Wednesday, September 09, 2015

Honor Alexander Crummell Tomorrow (9/10) in Ivy City


There's a very interesting event happening in Ivy City tomorrow, Thursday September 10th. It's a celebration of the life of Alexander Crummell on the anniversary of his death, and it takes place on the grounds of the long vacant Crummell School.
The Crummell School is a now shuttered historic school, built in the Elizabethan Revival style; but it continues to play a key symbolic role in the Ivy City community. The school's namesake, Alexander Crummell, was the son of a former slave. Crummell was an abolitionist, an Episcopal priest who went on to found the first independent Episcopal black church in DC, and a Professor at Howard. Along the way he also became one of the first black students to study at Cambridge. He influenced important black thinkers such as Marcus Garvey and W. E. B. Du Bois, who devoted a chapter to him in The Souls of Black Folk.

The Crummell School is on the National Register of Historic Places (scroll to page seven for a description of the building, followed by an interesting narrative history) and the Office of the Deputy Mayor for Planning and Economic Development held a meeting in July to gather community input for the Request For Proposals (RFP) process that will determine the future of the building.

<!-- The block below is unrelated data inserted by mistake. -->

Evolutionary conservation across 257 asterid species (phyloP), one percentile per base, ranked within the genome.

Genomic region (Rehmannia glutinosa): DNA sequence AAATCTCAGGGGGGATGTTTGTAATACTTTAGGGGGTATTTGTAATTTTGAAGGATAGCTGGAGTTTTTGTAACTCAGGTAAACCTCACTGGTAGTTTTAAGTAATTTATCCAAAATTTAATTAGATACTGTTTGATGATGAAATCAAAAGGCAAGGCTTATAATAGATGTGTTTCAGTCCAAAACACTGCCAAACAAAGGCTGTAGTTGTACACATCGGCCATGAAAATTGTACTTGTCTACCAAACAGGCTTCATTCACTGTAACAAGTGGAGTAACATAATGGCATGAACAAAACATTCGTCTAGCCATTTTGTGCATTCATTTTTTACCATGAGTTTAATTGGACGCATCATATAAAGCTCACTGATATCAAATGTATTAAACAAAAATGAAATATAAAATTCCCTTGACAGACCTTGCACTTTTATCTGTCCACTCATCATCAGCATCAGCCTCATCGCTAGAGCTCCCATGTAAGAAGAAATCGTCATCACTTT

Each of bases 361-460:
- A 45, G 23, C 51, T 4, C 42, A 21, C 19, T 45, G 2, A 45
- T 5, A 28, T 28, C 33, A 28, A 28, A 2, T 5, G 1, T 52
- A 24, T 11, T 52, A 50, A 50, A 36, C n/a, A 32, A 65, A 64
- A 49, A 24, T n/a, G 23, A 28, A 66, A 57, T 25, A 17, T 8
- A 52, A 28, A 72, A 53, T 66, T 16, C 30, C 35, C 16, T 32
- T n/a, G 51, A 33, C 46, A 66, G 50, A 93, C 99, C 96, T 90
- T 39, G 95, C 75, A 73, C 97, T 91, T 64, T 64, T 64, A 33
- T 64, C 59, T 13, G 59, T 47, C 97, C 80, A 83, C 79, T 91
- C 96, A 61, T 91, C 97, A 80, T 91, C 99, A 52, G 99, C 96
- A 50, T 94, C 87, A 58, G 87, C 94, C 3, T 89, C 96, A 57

Tomorrow's event is sponsored by Friends of Crummell SchoolEmpower DC (which is accepting donations to support their efforts in Ivy City), the DC Preservation Leaguedog & pony dc, and ANC 5D01. Dr. Greg Carr, Chair of the African American Studies Department at Howard, will speak on the historical importance of Alexander Crummell, and his ongoing relevance. Selections from Crummell's writings will be read, and singer Ayanna Gregory will perform. The event will be presented with ASL interpretation. Reserve a free seat online (reservations suggested, but not required).  6-8:30pm 1900 Gallaudet Street, in Ivy City. On-site parking is available. The event is also accessible by the D8, D4, and E2 buses. You can walk from NoMa or Rhode Island Avenue Metro stations, but it's a bit of a hike. The same is true for Capital Bike Share (Union Market has the closest station).


Here's a recording of a WPFW broadcast discussion from yesterday about the life and legacy of Alexander Crummell.

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